The Benefits of The Tired Dog
Keeping your dog healthy and well-behaved makes for a happy pet owner
There is an old saying that couldn't be truer: "A tired dog is a good dog."
Just like with people, when dogs receive a healthy balance of physical and mental stimulation, they will be happy and well-adjusted. Your dog wakes up each morning with a certain amount of physical and mental energy that he or she needs to expend to feel happy, occupied, and balanced. What your dog needs will be different from other dogs; breed, age, size, and individual temperament all contribute to this, as does your dog's mood on any given day.
Dogs that don't receive adequate stimulation for their bodies and their brains might be restless, destructive, hard to train, and even in the worst cases, aggressive and irritable (just like people!).
Here's our advice for helping your dog find a happy balance:
To each his own
Consider your dog -- his age, breed, temperament, energy level, and overall health impact what kind of stimulation and activity will best. A dog who is naturally a couch potato isn't a dog that you need to take on 5-mile hikes, and a dog that is bouncing off the walls 18 hours a day won't be satisfied with a walk around the block.
Experiment and mix it up
To keep things interesting for your dog, and for you, be sure to address your dog's need for both physical and mental stimulation. If your dog loves to run, then make sure you give him or her plenty of time to let out that physical energy. But make sure you also engage his brain, whether it's through some obedience training (learning a new trick actually can take a lot of energy for a dog) or solving a problem (like getting food out of a toy designed to hold some kibble). A dog that gets only physical exercise could still have a very unsatisfied and "wired" mind and that can lead to destructive behavior or just a restless pooch.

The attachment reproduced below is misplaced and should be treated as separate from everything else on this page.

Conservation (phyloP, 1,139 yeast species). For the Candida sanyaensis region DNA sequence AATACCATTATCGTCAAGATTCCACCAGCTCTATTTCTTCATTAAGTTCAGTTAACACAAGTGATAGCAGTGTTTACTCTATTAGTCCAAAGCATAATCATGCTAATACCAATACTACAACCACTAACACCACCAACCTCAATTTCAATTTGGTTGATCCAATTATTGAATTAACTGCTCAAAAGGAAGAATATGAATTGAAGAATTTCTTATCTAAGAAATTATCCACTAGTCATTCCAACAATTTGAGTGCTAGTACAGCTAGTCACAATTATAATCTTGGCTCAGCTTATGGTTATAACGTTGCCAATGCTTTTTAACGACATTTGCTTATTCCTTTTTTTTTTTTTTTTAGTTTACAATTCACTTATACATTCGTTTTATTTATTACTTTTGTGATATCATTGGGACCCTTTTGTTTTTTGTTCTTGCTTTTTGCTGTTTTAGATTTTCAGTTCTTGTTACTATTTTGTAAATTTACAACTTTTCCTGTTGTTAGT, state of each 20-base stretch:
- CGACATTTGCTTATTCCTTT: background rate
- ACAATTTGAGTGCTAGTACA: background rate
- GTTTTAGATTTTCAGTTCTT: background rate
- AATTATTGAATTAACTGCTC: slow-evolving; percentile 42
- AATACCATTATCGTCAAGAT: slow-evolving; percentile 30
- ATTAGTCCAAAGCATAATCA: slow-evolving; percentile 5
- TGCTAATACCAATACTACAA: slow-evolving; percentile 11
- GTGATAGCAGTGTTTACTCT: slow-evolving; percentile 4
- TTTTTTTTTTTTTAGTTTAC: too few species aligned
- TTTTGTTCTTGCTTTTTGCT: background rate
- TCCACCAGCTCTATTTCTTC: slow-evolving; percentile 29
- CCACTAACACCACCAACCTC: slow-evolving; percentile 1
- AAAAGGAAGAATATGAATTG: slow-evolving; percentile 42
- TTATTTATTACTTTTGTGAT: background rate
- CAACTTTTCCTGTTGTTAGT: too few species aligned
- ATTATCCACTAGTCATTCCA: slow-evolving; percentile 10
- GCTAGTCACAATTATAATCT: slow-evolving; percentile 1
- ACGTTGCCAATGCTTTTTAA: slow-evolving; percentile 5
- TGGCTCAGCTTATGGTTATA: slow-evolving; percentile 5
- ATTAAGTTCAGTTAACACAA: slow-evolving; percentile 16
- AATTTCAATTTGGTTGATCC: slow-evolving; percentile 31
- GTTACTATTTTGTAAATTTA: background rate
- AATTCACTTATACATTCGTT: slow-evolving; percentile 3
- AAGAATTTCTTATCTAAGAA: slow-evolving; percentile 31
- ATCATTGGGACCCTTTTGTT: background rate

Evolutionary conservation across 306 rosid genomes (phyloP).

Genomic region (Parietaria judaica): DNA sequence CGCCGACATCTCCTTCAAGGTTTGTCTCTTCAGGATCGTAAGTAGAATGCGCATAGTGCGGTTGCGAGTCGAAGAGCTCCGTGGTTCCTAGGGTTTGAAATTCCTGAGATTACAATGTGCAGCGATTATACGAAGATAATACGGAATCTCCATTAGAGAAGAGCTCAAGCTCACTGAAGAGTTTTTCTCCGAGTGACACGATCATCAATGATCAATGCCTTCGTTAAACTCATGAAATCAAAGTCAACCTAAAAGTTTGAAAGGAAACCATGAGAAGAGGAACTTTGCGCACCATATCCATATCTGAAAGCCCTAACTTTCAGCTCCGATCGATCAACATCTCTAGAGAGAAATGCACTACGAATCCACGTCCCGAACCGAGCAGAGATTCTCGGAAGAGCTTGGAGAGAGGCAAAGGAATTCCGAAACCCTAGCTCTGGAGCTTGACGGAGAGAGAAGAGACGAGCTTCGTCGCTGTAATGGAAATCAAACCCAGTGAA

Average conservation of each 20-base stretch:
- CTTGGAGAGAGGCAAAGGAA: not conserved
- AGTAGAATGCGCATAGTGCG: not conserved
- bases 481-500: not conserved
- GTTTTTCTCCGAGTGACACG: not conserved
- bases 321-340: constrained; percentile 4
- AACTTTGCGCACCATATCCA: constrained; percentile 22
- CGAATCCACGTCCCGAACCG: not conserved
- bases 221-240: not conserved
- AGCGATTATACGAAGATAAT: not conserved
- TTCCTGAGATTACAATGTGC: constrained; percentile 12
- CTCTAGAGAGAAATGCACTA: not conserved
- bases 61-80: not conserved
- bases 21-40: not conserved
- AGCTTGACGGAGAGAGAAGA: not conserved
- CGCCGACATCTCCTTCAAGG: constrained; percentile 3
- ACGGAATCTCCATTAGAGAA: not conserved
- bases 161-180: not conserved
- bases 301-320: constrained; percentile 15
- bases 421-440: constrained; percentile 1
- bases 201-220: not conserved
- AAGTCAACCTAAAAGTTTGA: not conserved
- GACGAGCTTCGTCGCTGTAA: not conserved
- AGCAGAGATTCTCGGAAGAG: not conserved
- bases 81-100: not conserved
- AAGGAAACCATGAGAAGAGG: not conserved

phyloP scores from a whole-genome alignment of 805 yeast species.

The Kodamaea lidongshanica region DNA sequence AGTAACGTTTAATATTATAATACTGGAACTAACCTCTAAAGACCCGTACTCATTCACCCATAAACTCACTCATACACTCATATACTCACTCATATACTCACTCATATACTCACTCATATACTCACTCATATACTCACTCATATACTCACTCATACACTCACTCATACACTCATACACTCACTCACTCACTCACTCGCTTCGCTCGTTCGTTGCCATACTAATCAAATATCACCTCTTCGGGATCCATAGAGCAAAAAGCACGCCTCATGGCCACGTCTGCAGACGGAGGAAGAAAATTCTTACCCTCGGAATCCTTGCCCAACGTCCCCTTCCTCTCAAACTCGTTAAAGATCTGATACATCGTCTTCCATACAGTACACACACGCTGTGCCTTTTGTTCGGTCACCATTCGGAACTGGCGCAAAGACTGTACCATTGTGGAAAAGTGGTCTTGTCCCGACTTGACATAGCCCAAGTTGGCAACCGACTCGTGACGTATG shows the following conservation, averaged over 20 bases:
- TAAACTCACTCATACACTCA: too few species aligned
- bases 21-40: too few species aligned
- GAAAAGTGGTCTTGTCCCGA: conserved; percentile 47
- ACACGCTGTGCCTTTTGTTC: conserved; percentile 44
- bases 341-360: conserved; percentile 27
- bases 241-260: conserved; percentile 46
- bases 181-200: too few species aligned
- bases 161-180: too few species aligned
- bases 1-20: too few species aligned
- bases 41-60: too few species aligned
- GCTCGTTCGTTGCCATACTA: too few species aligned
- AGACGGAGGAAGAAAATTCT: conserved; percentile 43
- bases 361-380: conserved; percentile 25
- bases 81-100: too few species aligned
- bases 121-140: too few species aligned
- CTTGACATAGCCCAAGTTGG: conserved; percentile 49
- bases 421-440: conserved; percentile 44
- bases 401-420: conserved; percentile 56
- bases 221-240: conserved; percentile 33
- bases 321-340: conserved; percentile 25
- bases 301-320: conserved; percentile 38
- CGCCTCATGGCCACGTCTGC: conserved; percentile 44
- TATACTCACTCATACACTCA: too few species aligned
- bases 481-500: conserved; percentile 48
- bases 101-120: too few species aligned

Doggie daycare and play groups can be an excellent chance for your dog to expend a lot of physical energy and learn how to get along with other dogs. However, even after a long day of playing at daycare, your dog might still need some mental engagement, which could be satisfied by a little focused obedience work between the two of you. Think about your dog's activity as though it's on an old-fashioned scale -- if